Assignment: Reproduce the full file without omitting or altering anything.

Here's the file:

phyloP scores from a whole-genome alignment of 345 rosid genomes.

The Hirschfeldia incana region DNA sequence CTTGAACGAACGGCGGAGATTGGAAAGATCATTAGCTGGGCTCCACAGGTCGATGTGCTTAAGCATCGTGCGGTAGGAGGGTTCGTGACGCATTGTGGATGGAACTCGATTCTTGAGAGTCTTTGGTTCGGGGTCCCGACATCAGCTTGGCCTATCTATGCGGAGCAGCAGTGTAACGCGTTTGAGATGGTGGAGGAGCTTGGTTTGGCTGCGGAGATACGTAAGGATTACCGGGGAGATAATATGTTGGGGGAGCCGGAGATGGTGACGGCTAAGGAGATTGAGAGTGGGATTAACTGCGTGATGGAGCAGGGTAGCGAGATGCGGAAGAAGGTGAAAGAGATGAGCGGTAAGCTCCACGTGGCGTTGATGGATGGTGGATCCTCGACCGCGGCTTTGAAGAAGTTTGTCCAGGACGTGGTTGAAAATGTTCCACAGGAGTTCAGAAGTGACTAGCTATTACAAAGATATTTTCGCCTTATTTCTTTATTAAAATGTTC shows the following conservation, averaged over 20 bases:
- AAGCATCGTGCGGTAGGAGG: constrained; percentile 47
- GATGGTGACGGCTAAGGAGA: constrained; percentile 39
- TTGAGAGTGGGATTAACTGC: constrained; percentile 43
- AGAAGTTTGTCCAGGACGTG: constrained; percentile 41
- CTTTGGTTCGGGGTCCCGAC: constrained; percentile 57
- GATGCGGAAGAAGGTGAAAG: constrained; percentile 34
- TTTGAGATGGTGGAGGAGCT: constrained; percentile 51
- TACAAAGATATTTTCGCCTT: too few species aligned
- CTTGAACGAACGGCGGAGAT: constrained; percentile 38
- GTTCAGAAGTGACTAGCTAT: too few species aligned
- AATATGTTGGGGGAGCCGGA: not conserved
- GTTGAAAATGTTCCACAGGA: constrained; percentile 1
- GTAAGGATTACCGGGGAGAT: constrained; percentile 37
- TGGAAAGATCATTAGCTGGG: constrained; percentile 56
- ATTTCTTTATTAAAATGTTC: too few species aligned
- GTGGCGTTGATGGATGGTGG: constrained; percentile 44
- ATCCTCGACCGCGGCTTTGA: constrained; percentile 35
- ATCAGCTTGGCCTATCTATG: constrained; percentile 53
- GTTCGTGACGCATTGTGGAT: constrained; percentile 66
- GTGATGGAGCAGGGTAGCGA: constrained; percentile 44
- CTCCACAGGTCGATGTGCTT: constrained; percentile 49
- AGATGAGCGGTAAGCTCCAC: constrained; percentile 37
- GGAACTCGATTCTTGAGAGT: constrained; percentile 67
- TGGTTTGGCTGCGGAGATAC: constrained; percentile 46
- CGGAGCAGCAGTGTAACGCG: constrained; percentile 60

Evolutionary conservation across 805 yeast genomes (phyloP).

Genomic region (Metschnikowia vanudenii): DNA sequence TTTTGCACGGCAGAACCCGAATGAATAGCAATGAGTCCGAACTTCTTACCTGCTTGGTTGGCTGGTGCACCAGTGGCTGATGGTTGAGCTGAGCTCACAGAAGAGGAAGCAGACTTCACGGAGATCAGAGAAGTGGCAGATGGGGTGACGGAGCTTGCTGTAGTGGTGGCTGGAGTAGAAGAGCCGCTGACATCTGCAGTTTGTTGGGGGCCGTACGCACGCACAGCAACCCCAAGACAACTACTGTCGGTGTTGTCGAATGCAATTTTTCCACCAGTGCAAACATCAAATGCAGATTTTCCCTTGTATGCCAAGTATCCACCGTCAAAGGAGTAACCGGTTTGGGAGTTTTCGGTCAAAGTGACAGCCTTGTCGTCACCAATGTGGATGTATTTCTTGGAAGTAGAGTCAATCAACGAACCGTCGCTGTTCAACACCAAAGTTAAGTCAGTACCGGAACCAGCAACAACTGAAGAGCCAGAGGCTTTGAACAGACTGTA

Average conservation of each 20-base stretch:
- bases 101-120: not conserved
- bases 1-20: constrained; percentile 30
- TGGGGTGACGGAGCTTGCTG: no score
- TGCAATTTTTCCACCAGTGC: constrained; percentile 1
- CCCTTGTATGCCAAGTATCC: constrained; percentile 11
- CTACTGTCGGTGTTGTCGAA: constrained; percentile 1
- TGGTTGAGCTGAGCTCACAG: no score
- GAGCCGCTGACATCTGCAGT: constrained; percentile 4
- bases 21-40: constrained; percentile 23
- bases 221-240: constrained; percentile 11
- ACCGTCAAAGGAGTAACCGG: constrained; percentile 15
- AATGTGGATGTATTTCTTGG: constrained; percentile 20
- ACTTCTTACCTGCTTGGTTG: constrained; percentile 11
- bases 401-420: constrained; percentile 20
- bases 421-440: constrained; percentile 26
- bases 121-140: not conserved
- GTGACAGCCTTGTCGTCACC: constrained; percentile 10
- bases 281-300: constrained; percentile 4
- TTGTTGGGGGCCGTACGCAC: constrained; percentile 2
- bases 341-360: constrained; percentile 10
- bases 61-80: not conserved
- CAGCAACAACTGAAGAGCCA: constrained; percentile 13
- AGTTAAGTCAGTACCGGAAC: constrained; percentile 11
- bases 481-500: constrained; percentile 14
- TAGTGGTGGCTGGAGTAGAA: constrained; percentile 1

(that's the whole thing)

phyloP scores from a whole-genome alignment of 345 rosid genomes.

The Hirschfeldia incana region DNA sequence CTTGAACGAACGGCGGAGATTGGAAAGATCATTAGCTGGGCTCCACAGGTCGATGTGCTTAAGCATCGTGCGGTAGGAGGGTTCGTGACGCATTGTGGATGGAACTCGATTCTTGAGAGTCTTTGGTTCGGGGTCCCGACATCAGCTTGGCCTATCTATGCGGAGCAGCAGTGTAACGCGTTTGAGATGGTGGAGGAGCTTGGTTTGGCTGCGGAGATACGTAAGGATTACCGGGGAGATAATATGTTGGGGGAGCCGGAGATGGTGACGGCTAAGGAGATTGAGAGTGGGATTAACTGCGTGATGGAGCAGGGTAGCGAGATGCGGAAGAAGGTGAAAGAGATGAGCGGTAAGCTCCACGTGGCGTTGATGGATGGTGGATCCTCGACCGCGGCTTTGAAGAAGTTTGTCCAGGACGTGGTTGAAAATGTTCCACAGGAGTTCAGAAGTGACTAGCTATTACAAAGATATTTTCGCCTTATTTCTTTATTAAAATGTTC shows the following conservation, averaged over 20 bases:
- AAGCATCGTGCGGTAGGAGG: constrained; percentile 47
- GATGGTGACGGCTAAGGAGA: constrained; percentile 39
- TTGAGAGTGGGATTAACTGC: constrained; percentile 43
- AGAAGTTTGTCCAGGACGTG: constrained; percentile 41
- CTTTGGTTCGGGGTCCCGAC: constrained; percentile 57
- GATGCGGAAGAAGGTGAAAG: constrained; percentile 34
- TTTGAGATGGTGGAGGAGCT: constrained; percentile 51
- TACAAAGATATTTTCGCCTT: too few species aligned
- CTTGAACGAACGGCGGAGAT: constrained; percentile 38
- GTTCAGAAGTGACTAGCTAT: too few species aligned
- AATATGTTGGGGGAGCCGGA: not conserved
- GTTGAAAATGTTCCACAGGA: constrained; percentile 1
- GTAAGGATTACCGGGGAGAT: constrained; percentile 37
- TGGAAAGATCATTAGCTGGG: constrained; percentile 56
- ATTTCTTTATTAAAATGTTC: too few species aligned
- GTGGCGTTGATGGATGGTGG: constrained; percentile 44
- ATCCTCGACCGCGGCTTTGA: constrained; percentile 35
- ATCAGCTTGGCCTATCTATG: constrained; percentile 53
- GTTCGTGACGCATTGTGGAT: constrained; percentile 66
- GTGATGGAGCAGGGTAGCGA: constrained; percentile 44
- CTCCACAGGTCGATGTGCTT: constrained; percentile 49
- AGATGAGCGGTAAGCTCCAC: constrained; percentile 37
- GGAACTCGATTCTTGAGAGT: constrained; percentile 67
- TGGTTTGGCTGCGGAGATAC: constrained; percentile 46
- CGGAGCAGCAGTGTAACGCG: constrained; percentile 60

Evolutionary conservation across 805 yeast genomes (phyloP).

Genomic region (Metschnikowia vanudenii): DNA sequence TTTTGCACGGCAGAACCCGAATGAATAGCAATGAGTCCGAACTTCTTACCTGCTTGGTTGGCTGGTGCACCAGTGGCTGATGGTTGAGCTGAGCTCACAGAAGAGGAAGCAGACTTCACGGAGATCAGAGAAGTGGCAGATGGGGTGACGGAGCTTGCTGTAGTGGTGGCTGGAGTAGAAGAGCCGCTGACATCTGCAGTTTGTTGGGGGCCGTACGCACGCACAGCAACCCCAAGACAACTACTGTCGGTGTTGTCGAATGCAATTTTTCCACCAGTGCAAACATCAAATGCAGATTTTCCCTTGTATGCCAAGTATCCACCGTCAAAGGAGTAACCGGTTTGGGAGTTTTCGGTCAAAGTGACAGCCTTGTCGTCACCAATGTGGATGTATTTCTTGGAAGTAGAGTCAATCAACGAACCGTCGCTGTTCAACACCAAAGTTAAGTCAGTACCGGAACCAGCAACAACTGAAGAGCCAGAGGCTTTGAACAGACTGTA

Average conservation of each 20-base stretch:
- bases 101-120: not conserved
- bases 1-20: constrained; percentile 30
- TGGGGTGACGGAGCTTGCTG: no score
- TGCAATTTTTCCACCAGTGC: constrained; percentile 1
- CCCTTGTATGCCAAGTATCC: constrained; percentile 11
- CTACTGTCGGTGTTGTCGAA: constrained; percentile 1
- TGGTTGAGCTGAGCTCACAG: no score
- GAGCCGCTGACATCTGCAGT: constrained; percentile 4
- bases 21-40: constrained; percentile 23
- bases 221-240: constrained; percentile 11
- ACCGTCAAAGGAGTAACCGG: constrained; percentile 15
- AATGTGGATGTATTTCTTGG: constrained; percentile 20
- ACTTCTTACCTGCTTGGTTG: constrained; percentile 11
- bases 401-420: constrained; percentile 20
- bases 421-440: constrained; percentile 26
- bases 121-140: not conserved
- GTGACAGCCTTGTCGTCACC: constrained; percentile 10
- bases 281-300: constrained; percentile 4
- TTGTTGGGGGCCGTACGCAC: constrained; percentile 2
- bases 341-360: constrained; percentile 10
- bases 61-80: not conserved
- CAGCAACAACTGAAGAGCCA: constrained; percentile 13
- AGTTAAGTCAGTACCGGAAC: constrained; percentile 11
- bases 481-500: constrained; percentile 14
- TAGTGGTGGCTGGAGTAGAA: constrained; percentile 1